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Crude Rally Aids Big Oil's Shareholder Friendly Initiatives

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After suffering heavy losses in the initial phase of the coronavirus outbreak, especially in the second quarter of 2020, when the energy sector was devastated by the pandemic-induced demand destruction and price plunge, some of the world’s biggest oil companies have now returned to profit. Their earnings and cash flows have been steadily improving, boosted by higher crude realizations and a recovery in consumption. 

Cash Flow Bonanza

While oil has come back strongly — from the depths of minus $38 a barrel in April 2020 — and reclaimed a more than two-and-a-half-year high above $70 yesterday, the sector components have reacted very positively to this robust investment landscape.

Cash from operations is on a sustainable path as revenues improve and the companies slash capital expenditures from pre-pandemic levels amid sharply higher commodity prices. To put it simply, the environment of strong oil prices has helped the big energy operators to generate significant “excess cash,” which they intend to use to boost investor returns.

Let’s have a rundown on how some of the oil biggies are allocating the increasing cash pile toward stock buybacks and dividends.

Share Repurchases

British energy major BP plc (BP - Free Report) , which had a solid start to the year after comfortably beating first-quarter earnings estimates, has announced plans to start buying back shares. The company’s net profits surged on the back of trading gains and stronger commodity prices. BP managed to lower its net debt below its $35-billion target and consequently decided to launch stock repurchases worth $500 million in the June quarter. The company was forced to cut its dividend at the height of the pandemic-led crisis but reported a dramatic increase in first-quarter operating cash flow to $6.1 billion.

Upstream major ConocoPhillips (COP - Free Report) recently delighted investors after announcing the resumption of share repurchases at an annualized level of $1.5 billion. Notably, ConocoPhillips has decided to commence selling out its 10% stake in Cenovus Energy (CVE) by year-end 2022, which began in the second quarter of this year. The fund will be allocated for incremental share repurchases. ConocoPhillips’ better-than-expected first-quarter results were due to increased production (primarily attributable to the takeover of Concho Resources) and realized commodity prices. The independent oil producer had to lower output over the past year in response to the COVID-induced shrinking demand scenario but implemented a symbolic penny hike in dividend in October.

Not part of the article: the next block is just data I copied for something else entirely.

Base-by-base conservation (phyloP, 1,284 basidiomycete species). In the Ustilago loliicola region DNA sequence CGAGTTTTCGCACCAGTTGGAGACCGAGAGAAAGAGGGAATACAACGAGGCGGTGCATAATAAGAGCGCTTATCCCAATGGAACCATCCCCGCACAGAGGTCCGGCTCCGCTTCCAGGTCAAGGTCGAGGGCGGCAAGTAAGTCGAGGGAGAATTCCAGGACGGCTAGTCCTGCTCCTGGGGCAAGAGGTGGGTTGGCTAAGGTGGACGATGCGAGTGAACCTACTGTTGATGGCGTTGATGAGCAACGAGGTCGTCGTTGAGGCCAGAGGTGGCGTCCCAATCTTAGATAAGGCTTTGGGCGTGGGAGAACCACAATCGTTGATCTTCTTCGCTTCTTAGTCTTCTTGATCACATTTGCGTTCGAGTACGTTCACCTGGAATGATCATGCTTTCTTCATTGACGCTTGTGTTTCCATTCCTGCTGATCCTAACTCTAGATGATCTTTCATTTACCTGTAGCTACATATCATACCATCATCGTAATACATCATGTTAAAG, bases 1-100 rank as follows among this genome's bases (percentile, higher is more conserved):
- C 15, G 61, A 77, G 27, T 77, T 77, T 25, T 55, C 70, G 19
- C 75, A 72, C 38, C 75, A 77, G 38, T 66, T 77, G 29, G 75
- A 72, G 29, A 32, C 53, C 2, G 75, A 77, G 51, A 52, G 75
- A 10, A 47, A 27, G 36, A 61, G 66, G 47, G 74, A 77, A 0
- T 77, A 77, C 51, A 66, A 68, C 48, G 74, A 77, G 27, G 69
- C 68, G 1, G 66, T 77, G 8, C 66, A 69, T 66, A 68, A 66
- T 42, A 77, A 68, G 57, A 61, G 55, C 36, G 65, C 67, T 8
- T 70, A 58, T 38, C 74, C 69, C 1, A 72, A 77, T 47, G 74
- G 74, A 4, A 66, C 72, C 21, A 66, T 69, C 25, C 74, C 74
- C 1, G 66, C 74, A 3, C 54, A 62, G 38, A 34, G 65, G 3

Refining giant Marathon Petroleum recently announced plans to return cash to its shareholders including its intention to buy back $10 billion in common stock. This was after the company concluded the sale of its Speedway business comprising approximately 3,900 c-stores in 35 states to Japan-based retail group Seven &i Holdings — the owner of the 7-Eleven convenience store chain — for $21 billion. The after-tax cash proceeds of this deal are expected to be $16.5 billion.


Marathon Oil (MRO - Free Report) looks poised for strong free cash flow generation through the next few years. Importantly, the Houston, TX-based oil exploration company’s capital expenditure continues to fall as it keeps a tight leash on spending levels. In April, Marathon Oil lowered its gross debt by $500 million and raised its quarterly base dividend by 33%.

Norway’s Equinor ASA (EQNR - Free Report) reported strong first-quarter earnings, buoyed by higher commodity prices and significant contributions from renewables. Importantly, it generated free cash flows of $5,170 million, increasing considerably from $362 million in the year-ago period. This allowed the integrated major’s board of directors to propose a quarterly dividend of 15 cents per share, representing a hike of 25% from the prior payout.

Larger rival Royal Dutch Shell (RDS.A - Free Report) also boosted its quarterly dividend by about 4% to 17.35 cents per share — the second hike in six months after trimming its payout for the first time since World War II in April last year. The decision reflects the European biggie’s robust cash position. In the first quarter, Zacks Rank #3 (Hold) Shell generated cash flow from operations of $8.3 billion and raked in $7.7 billion in free cash flow.

You can see the complete list of today’s Zacks #1 Rank stocks here.

American supermajor Chevron (CVX - Free Report) , which was able to sustain its dividend throughout the pandemic, recently raised it by 3.9% to $1.34 per share. The dividend aristocrat — on track for 34 consecutive years of annual increases — has reiterated its commitment to the payout on a number of occasions and has trimmed cost elsewhere. In the first quarter, the only energy representative in the 30-stock Dow Jones industrial average recorded $4.2 billion in cash flow from operations.

Some oil companies have also resorted to innovative dividend policies to use the additional cash generated from operations. EOG Resources (EOG - Free Report) issued a $1 special dividend last month, while the likes of Pioneer Natural Resources Company and Devon Energy have plans to add a variable dividend component to their fixed payouts.

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